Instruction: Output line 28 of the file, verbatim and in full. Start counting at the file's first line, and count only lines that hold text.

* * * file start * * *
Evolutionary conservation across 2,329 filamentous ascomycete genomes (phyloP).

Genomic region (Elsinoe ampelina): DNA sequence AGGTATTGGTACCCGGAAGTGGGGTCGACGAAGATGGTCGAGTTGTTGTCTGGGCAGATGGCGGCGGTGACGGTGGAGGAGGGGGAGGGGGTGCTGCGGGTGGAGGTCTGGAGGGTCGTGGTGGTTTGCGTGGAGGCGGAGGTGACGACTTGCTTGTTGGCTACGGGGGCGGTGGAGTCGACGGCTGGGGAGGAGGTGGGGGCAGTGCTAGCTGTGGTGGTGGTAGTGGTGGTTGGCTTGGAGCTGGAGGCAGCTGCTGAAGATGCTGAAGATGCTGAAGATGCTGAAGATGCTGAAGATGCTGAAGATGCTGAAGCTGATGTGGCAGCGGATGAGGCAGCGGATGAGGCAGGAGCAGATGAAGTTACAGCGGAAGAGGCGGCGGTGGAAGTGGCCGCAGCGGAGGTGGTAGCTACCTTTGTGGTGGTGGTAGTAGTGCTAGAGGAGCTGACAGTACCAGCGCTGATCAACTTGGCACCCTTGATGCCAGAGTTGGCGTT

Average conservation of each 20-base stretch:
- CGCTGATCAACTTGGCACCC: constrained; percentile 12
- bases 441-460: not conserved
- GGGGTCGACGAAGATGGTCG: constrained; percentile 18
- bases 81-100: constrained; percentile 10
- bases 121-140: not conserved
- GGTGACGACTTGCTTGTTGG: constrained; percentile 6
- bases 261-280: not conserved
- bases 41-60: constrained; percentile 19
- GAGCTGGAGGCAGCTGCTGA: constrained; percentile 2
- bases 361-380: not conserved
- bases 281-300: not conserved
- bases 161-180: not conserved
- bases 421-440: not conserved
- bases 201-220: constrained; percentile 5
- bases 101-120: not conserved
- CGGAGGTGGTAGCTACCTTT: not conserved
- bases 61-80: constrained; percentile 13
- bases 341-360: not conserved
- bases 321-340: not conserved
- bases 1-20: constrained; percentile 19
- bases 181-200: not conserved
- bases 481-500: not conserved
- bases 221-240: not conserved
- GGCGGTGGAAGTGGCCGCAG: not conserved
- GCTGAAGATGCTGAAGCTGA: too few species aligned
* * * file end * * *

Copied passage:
- GCTGAAGATGCTGAAGCTGA: too few species aligned